Water being pumped at Xuân Hòa Sluice in southern Tiền Giang Province. Farmers in the Mekong Delta have been told to draw water since levels have risen in rivers following the release of water by China and Laos from hydropower dams on the upstream Mekong River.— VNA/VNS Photo Minh Trí
CẦN THƠ (VNS) — Farmers in the (Cửu Long) Mekong Delta have been told to draw water since levels have risen in rivers following the release of water by China and Laos from hydropower dams in upstream Mekong River.
It is estimated that the released water can desalinate 15-20km of the river, but supply needs to be prioritised for households, cattle, and fruit orchards.
With the summer – autumn paddy crop beginning, farmers are encouraged by the new flows into the region’s canal network.
Lê Văn Lam, 66, of Đồng Tháp Province’s Tân Hồng District said his 15 hectares of paddy planted two weeks ago have been destroyed due to the lack of water in canals.
“I and other farmers feel very happy to see the water level increase recently. If the level can be maintained for a month, there will be no worries of a water shortage since the rainy season is approaching.”
With the water level increasing by 0.2-0.4 metres daily, there will be enough water for irrigation in the Long Xuyên quadrilateral. The salinity rate in An Giang and Kiên Giang provinces and other places in the vicinity has reduced, Lưu Văn Ninh, director of An Giang’s Centre for Hydro-Meteorological Forecast, said.
Nguyễn Văn Buông, deputy head of the agriculture department in Đồng Tháp Province’s Hồng Ngự District, said the higher water levels would help 12,000 hectares of paddy in the locality. With the silt it carries, it would also help save on fertilizers, he said.
Farmers with fish cages have more freshwater for their fish.
In An Giang’s An Phú District, farmers are set to plant 18,000ha of paddy.
Local authorities have dredged canals and called on people to draw water.
"Local authorities have opened sluice gates to let water into the canal system, benefiting more than 4,000ha of paddy and vegetables,” Nguyễn Văn Thao, vice chairman of the An Phú District People’s Committee, said.
According to the National Centre for Hydro-Meteorological Forecast, water levels in the Mekong’s downstream will be 0.02 to 0.2 metres higher than average between April 4 and 8.
Water levels along the main stations on the river have been increasing.
Water levels in the Tiền (Front) and Hậu (Rear) Rivers are expected to reach 1.3m at Tân Châu and 1.4m at Châu Đốc, 0.15 metres higher than at the same time last year.
According to the centre, there will be rain in the Mekong’s upstream areas this week though not downstream.
The Ministry of Agriculture and Rural Development’s Irrigation Department said the water levels in the river’s upstream would surge as a result.
Nguyễn Văn Tỉnh, deputy head of the Irrigation Department, said local authorities have been asked to focus on drawing water and monitoring the salinity rates in the delta.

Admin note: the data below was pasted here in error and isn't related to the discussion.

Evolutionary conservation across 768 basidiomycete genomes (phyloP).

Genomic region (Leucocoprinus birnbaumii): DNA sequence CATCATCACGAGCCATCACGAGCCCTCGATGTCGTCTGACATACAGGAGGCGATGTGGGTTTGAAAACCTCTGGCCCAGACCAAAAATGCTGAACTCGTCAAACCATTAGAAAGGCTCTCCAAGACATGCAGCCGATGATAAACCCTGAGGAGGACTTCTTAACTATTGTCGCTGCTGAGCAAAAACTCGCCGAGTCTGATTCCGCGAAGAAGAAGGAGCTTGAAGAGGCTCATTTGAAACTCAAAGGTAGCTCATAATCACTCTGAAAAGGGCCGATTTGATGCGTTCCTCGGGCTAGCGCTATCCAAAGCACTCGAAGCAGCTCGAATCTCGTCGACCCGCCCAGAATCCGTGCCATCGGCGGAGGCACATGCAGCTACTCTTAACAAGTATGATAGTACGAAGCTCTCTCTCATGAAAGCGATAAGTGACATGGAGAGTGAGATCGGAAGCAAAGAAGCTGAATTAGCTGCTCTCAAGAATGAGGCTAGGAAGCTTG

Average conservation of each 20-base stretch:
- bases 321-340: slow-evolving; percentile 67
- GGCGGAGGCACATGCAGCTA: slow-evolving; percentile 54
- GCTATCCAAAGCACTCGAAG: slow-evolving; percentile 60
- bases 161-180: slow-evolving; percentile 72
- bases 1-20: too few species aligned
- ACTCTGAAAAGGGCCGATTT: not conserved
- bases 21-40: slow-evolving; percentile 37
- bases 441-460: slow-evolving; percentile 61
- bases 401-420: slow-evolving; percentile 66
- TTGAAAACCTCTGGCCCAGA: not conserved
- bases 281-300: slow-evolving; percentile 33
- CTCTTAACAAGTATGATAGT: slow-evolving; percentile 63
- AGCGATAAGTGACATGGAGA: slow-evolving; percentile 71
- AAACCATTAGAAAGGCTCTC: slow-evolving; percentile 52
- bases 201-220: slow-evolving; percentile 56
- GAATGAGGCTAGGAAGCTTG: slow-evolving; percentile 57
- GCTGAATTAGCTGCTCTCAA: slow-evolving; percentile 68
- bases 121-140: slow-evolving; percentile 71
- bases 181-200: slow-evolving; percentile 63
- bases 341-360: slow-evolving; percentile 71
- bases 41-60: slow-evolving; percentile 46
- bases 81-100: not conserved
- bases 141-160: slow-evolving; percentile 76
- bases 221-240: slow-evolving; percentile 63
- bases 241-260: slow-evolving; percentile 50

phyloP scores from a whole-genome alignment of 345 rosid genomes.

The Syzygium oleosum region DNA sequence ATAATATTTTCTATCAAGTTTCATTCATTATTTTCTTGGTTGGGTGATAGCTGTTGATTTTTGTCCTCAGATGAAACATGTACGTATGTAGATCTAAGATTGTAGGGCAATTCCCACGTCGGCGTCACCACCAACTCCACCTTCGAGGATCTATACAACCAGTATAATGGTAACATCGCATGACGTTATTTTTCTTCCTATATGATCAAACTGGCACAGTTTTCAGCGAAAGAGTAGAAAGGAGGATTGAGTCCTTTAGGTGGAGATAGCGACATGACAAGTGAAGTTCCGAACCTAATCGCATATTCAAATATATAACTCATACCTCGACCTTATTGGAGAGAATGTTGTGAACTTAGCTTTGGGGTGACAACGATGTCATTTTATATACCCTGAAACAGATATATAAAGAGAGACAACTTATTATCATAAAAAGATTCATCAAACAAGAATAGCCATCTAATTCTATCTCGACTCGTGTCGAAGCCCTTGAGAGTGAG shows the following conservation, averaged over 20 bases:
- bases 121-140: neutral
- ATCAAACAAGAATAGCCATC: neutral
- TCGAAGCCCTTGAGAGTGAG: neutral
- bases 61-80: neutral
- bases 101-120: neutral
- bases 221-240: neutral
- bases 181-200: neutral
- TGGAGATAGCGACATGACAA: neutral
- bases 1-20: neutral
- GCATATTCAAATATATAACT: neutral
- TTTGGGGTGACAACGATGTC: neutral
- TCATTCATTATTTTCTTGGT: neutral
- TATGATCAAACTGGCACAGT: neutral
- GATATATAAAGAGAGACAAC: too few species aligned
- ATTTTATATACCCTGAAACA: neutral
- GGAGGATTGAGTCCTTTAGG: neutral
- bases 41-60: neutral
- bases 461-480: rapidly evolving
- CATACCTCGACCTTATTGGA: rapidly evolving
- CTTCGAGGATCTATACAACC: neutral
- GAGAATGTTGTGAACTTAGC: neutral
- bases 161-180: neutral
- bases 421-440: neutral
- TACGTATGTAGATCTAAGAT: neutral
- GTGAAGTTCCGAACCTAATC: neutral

There should be plans in place to exploit and store freshwater in canals and reservoirs in case of a shortage, he said.
In Cần Thơ, with the increased water flows, the salinity has reduced to 0.09-0.19 parts in thousand from 1.5-2.5‰ in early March.
In Sóc Trăng Province, Kế Sách and Châu Thành Districts have seen salinity rates fall in canals. In the Hậu River, the rate has fallen to 0.6 ‰ from 8.5-24.5‰ last month.
Hà Tấn Việt, head of the Sóc Trăng Province Irrigation Bureau, said the freshwater coming from upstream has helped reduced agricultural losses in Kế Sách and Châu Thành districts to below 30 percent.
An estimated 2,000ha of paddy have been saved in the province, he added.
Bến Tre, the place worst hit by the drought, expects to receive water within a couple of days.
Nine out of 12 provinces in the delta have officially declared the drought a disaster. Thousands of hectares of paddy, sugarcane, fruits, and vegetables face the threat of being destroyed and more than a million people suffer from a shortage of freshwater.
International helps to drought and salinisation
Yesterday, the international community committed to donate US$1.1 million to help Việt Nam deal with the on-going drought and salt intrusion.
Seven international non-governmental organisations (NGOs) and businesses vowed to provide clean water and food as soon as possible to 13 provinces in the central, central highlands and the Mekong (Cửu Long) Delta.
The commitments were announced in a conference on battling drought and salinisation held in Hà Nội yesterday.
Twenty-two NGOs also pledged to carry out 30 support programmes over the next three years in affected localities. Funding totalled $12.3 million.
Drought and saltwater intrusion caused severe water shortages and destroyed hundreds of thousands hectares of crops in the three regions. The damages were expected to increase in the summer as the dry season reaches its peak. – VNS